To address what I felt was the book's biggest weakness, it's useful to go back to the Crichton comparison. (Spoilers follow.) The plot of The Andromeda Strain starts with the scenes of horror in the small town where all but two of the inhabitants have been killed by the title infection. Once it's discovered that a pathogen is involved, the story shifts to the scientists who are trying to understand the infection and develop a cure. Fuzzy Mud pulls off the equivalent of the first part with aplomb -- the scenes in which Tamaya slowly realizes what is happening to her are stunning, and the moment where she finds a nearly-dead Chad in the woods is utterly brilliant. However, the equivalent of the second part felt perfunctory and rushed, and I think the reason is that, because Sachar doesn't want to cut away from his child protagonists for very long, and all three of them are in the hospital and incapacitated, he's essentially painted himself into a corner.

In order for the second part to feel like it's of equal weight to the first, Sachar probably would have had to add in some other child characters who might have been able to be directly involved in the search for a cure -- or, possibly, to be willing to spend more time with secondary characters like Monica or Marshall's family as they deal with the quarantine under which the town is placed. As it stands, the novel feels almost more like one of those 1950s-era short films for students, the kind that told half of a story with thorny moral and ethical problems, and then stopped to ask "What would YOU do?" This is the rare 190-page children's book that really cries out to be longer.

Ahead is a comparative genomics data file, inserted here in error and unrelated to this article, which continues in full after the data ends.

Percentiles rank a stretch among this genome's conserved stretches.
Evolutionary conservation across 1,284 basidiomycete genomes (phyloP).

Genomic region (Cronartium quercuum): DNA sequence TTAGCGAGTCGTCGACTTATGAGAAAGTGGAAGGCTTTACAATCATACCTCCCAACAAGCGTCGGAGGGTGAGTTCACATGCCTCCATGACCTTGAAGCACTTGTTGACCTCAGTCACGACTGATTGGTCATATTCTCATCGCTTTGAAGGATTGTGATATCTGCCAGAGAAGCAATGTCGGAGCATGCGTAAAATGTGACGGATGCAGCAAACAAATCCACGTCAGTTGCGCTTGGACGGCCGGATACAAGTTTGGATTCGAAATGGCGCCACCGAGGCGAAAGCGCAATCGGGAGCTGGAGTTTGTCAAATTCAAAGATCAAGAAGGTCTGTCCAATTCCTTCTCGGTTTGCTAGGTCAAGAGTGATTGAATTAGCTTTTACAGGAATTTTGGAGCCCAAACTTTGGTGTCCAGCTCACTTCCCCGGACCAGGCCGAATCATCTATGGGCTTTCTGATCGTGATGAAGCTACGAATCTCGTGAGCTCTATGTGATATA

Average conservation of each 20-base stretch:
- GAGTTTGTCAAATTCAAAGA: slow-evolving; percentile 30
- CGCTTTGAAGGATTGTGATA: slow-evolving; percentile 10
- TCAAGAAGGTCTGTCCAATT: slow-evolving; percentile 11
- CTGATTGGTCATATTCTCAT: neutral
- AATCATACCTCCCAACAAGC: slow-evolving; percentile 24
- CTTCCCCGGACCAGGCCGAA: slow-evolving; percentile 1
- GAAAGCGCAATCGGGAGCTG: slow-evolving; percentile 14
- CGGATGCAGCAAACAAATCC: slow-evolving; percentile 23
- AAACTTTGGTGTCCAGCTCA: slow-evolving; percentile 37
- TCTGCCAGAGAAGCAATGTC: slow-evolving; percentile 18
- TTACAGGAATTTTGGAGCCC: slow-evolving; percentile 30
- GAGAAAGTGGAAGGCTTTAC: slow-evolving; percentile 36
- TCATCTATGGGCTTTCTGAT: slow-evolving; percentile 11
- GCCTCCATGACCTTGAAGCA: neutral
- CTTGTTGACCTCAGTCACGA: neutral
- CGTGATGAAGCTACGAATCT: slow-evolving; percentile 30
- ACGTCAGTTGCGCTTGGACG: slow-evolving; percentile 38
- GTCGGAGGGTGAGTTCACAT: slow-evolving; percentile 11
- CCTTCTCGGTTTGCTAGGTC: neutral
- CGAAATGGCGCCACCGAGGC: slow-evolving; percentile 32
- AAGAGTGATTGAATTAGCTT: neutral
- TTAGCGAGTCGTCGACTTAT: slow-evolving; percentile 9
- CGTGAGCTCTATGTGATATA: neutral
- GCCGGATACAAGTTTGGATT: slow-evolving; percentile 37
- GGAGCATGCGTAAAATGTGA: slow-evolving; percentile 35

All that said, Fuzzy Mud is still a very good book. As far as Sachar's work goes, however, it's not on the level of Holes or Sideways Stories from Wayside School, and as far as this year's crop of books goes, I don't think it reaches the heights of Circus Mirandus or Moonpenny Island (among others), and I don't expect it to take home the Newbery Medal.

Published in August by Delacorte / Random House

Monday, October 5, 2015

2016 Contenders: Dear Hank Williams, by Kimberly Willis Holt

The year is 1948 in the small town of Rippling Creek, Louisiana (which has several creeks, none of which are particularly rippling, come to think of it). Tate P. Ellerbee’s new teacher has assigned her students to strike up a correspondence with a pen pal. Tate knows exactly who she’ll write: her favorite singer, Hank Williams, whose music career is just kicking off with a regular gig on the Louisiana Hayride radio show. Tate tells Mr. Hank Williams about how she lives with her Aunt Patty Cake and her Uncle Jolly, how she wants a dog more than anything, and how she’s secretly practicing to sing in the Rippling Creek May Festival Talent Show and (hopefully beat that spoiled brat Verbia Calhoon).

I found several things about the novel quite interesting:

1. It’s historical fiction that really skirts around the edges of the era it’s portraying, rather than tackling it head on. WWII, which has just ended, is only mentioned tangentially, and Rippling Creek’s marginalized African American community is only touched upon. These two things alone could be the subjects of their own books, but Dear Hank Williams is about Tate, who is eleven years old, and her family, who aren’t really affected by those issues, so they become backdrop to the primary drama which is centered around school, and talent shows, and listening to the radio.